The Irish American Football Association (‘IAFA’)¹ is disappointed at the approach taken by the United States Naval Academy (‘Navy’) to the issues surrounding the upcoming Emerald Isle Classic game to take place in Aviva Stadium on 1st September.
In Ireland, it is expected that large scale sporting events with significant commercial income should contribute to the sport at grassroots level and cooperate with the National Governing Body (‘NGB’)² on regulatory matters.
What happens from this point forward will have a major impact on all of sport in Ireland. There is a danger that if sanction contracts are not enforced, an undesirable precedent may be set whereby anyone can run a major sporting event in Ireland outside the control of the domestic NGB.
When this game was first proposed, the IAFA consulted with a variety of organisations including the Irish Sports Council in advance of putting together an appropriate set of development and promotional conditions for the event.
Due to the historic links between Ireland and visiting colleges, the IAFA decided not to seek a simple monetary contribution. It believed that both colleges might prefer to leave a tangible ‘lasting legacy’ in Ireland directly linked to the event. The principal grassroots development initiative is a flag football program to cater for up to 1,500 school children. There is also a provision to donate equipment to Irish Universities with football programs. It is the opinion of the IAFA that the two ‘pressure points’ in terms of the interest being generated by this event are the schools and universities sectors.
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The proposals were communicated to Navy Athletic Director, Mr. Chet Gladchuk on 21st October 2010. Following some discussions over the winter of 2010/11, the IAFA met with Navy representatives in Dublin on 16th March 2011. At that meeting, Navy Associate Athletic Director, Mr. Robb Dunn, who is also the designated ‘Event Manager’, signed the relevant documentation in the presence of the IAFA and of Navy.
Since then the IAFA has been disappointed with the lack of communication from Navy concerning the implementation of the development initiatives and on the game in general. There have also some activities which are of concern to the IAFA during this period. In May of this year, the IAFA contacted Mr. Gladchuk highlighting the communications difficulties and drawing his attention to some regulatory issues which the IAFA considered needed to be addressed. The IAFA received no response to this correspondence. In June, the IAFA, on foot of legal advice, contacted Mr. Dunn highlighting those aspects of the contract that had not been complied with and again received no response. At that stage, the IAFA’s legal representatives started communicating with Navy.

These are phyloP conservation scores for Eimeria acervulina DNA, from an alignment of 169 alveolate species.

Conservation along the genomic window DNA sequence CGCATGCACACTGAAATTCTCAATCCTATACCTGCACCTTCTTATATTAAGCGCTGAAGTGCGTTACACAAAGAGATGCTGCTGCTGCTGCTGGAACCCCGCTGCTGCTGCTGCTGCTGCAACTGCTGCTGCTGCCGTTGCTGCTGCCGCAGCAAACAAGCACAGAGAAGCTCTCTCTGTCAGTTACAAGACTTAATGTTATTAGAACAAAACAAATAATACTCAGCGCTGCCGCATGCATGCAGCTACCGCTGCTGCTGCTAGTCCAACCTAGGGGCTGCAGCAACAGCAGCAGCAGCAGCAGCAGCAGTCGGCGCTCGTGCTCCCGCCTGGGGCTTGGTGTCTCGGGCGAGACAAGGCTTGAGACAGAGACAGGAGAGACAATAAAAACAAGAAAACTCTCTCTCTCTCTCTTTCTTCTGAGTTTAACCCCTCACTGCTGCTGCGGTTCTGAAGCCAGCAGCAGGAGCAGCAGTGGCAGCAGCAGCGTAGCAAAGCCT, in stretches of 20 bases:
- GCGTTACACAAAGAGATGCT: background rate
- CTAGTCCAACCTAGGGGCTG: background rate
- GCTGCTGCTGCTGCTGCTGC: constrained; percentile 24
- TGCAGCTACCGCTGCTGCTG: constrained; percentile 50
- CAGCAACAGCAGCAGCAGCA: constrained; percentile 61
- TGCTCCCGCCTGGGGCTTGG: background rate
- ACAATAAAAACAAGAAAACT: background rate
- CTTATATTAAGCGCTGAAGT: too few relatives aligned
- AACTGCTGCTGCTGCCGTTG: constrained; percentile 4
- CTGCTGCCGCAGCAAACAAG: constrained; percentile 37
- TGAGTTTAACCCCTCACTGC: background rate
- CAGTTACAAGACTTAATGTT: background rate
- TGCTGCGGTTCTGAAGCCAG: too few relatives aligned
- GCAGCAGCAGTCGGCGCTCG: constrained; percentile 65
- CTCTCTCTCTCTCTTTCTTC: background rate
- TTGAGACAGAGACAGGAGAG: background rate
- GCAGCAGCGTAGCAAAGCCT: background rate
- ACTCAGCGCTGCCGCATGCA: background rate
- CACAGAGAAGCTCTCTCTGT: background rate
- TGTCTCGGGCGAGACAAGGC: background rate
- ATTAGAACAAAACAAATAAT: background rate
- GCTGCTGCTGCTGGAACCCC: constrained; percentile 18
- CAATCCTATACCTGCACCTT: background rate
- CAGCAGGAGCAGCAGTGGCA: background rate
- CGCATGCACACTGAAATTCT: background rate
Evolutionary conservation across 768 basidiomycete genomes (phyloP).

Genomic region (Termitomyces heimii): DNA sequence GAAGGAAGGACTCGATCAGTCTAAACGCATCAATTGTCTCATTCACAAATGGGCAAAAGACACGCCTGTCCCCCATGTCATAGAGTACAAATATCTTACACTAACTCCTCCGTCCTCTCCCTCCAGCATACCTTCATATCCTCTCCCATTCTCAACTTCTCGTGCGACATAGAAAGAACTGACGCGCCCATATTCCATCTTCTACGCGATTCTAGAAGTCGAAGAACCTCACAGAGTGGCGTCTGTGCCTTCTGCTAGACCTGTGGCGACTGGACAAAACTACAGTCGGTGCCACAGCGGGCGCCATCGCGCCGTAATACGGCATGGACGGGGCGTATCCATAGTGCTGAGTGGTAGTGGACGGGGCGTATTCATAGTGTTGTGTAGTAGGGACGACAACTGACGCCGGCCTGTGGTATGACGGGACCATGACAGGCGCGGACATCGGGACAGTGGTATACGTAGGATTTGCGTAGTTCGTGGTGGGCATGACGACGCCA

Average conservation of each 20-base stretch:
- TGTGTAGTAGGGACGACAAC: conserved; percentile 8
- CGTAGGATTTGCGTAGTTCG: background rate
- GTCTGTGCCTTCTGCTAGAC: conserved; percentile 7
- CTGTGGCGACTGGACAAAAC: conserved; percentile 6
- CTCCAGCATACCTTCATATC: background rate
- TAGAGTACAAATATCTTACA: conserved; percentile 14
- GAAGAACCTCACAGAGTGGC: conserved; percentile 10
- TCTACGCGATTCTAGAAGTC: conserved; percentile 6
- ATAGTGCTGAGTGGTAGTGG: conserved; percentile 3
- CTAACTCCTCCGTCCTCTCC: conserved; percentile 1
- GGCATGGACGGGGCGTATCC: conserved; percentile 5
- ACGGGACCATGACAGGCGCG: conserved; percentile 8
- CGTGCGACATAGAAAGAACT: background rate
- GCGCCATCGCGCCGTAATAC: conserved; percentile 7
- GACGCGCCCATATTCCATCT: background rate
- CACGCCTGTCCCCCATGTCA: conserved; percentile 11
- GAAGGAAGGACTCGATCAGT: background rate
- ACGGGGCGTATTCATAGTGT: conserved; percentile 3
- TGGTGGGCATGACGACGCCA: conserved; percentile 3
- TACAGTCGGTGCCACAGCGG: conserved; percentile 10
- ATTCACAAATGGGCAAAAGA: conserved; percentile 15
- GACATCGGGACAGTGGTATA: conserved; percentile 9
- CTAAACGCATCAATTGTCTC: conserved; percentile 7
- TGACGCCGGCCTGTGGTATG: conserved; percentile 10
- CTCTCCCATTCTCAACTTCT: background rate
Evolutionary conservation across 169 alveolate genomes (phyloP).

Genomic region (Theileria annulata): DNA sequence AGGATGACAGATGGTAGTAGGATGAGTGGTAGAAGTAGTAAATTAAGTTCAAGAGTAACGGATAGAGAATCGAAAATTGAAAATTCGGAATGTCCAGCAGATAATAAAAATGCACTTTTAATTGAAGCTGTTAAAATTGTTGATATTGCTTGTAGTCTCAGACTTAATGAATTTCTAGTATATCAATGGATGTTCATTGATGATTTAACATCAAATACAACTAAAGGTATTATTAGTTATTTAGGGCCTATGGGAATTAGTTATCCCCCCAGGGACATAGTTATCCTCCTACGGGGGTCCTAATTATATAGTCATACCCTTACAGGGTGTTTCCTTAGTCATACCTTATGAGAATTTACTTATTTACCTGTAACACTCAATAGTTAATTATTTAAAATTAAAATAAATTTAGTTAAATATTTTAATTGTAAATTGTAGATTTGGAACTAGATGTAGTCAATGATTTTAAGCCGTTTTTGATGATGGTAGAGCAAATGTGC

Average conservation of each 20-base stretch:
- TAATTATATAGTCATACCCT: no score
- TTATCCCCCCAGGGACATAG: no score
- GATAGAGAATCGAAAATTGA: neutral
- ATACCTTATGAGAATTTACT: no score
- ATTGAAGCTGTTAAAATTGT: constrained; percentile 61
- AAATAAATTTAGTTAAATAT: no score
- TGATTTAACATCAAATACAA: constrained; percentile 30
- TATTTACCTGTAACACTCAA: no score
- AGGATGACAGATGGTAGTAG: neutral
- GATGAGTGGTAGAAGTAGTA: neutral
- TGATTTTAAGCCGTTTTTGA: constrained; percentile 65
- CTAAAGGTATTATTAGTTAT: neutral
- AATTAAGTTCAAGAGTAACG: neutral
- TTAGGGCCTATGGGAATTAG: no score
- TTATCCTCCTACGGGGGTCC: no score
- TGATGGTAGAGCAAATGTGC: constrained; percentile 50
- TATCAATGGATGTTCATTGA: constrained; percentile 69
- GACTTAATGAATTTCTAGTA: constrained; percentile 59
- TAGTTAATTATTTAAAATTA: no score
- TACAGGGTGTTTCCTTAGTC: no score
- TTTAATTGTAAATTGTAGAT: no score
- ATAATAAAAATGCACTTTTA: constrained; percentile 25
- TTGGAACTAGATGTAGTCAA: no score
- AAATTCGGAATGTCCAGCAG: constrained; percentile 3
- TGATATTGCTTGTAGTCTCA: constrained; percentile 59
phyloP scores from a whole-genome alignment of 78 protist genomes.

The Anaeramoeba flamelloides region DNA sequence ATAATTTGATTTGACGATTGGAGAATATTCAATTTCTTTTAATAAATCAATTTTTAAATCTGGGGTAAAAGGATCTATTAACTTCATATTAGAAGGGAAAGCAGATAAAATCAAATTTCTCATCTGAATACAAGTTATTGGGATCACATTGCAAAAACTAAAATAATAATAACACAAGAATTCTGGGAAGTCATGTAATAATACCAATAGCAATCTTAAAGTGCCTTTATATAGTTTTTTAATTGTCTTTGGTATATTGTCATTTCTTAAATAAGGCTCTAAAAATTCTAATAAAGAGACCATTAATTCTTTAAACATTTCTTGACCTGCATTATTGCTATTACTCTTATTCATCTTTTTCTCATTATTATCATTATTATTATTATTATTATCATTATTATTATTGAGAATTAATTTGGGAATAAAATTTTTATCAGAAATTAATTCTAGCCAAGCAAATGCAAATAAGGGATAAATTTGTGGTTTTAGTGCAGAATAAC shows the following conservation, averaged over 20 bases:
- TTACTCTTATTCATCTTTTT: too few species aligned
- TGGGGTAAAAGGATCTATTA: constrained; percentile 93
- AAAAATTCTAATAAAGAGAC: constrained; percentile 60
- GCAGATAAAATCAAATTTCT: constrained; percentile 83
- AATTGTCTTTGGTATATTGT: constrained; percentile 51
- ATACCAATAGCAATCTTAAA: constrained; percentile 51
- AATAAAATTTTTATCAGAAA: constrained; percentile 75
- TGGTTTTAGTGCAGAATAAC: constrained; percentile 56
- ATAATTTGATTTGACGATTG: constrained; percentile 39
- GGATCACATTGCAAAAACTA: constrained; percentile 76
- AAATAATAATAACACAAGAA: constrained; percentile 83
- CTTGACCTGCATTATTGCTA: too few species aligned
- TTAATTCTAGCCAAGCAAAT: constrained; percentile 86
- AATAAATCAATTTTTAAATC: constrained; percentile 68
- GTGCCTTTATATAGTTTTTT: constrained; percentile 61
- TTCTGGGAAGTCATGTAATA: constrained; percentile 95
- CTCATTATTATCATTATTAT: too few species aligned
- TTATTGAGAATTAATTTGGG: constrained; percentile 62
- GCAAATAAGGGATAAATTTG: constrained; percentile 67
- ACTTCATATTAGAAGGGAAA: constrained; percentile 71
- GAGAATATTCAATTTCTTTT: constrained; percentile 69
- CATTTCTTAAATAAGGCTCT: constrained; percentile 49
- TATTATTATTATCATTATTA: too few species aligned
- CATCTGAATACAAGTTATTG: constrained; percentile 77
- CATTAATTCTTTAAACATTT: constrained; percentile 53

The IAFA has made continual efforts to resolve the issues amicably including keeping communication channels open, hosting formal settlement talks, seeking to have the matter referred to mediation and attempting to have the matter resolved by both sides’ legal representatives. Unfortunately Navy has refused to engage constructively. Navy walked out of the settlement talks. Navy refused mediation.
The IAFA has received advice from Senior Counsel on these matters and is confident of its legal position. The IAFA Board has advised that, due to Navy’s lack of engagement, the only option open to it is to seek the assistance of the High Court to enforce the sanction contract.
The IAFA has welcomed many visiting teams to its shores over the years including several NCAA teams. As a general rule, these teams have embraced the opportunity to forge links with the sport in Ireland. It is very disappointing that Navy has not adopted the same approach.
Irish American Football Association
10th August 2012
1. The IAFA is the officially recognised National Governing Body for the sport of American football in Ireland. It is a voluntary body funded mainly via membership subscriptions and Government grants. Its principal activities include the regulation and promotion of the sport in Ireland, running the IAFL (Irelands kitted football league), a schools flag football programme and the training and certification of coaches and officials.
2. In Ireland, National sporting Federations can apply for official recognition as a ‘National Governing Body’ of sport. This status is conferred on them via a Government agency. NGBs receive some development funding from central Government in return for regulating their sport.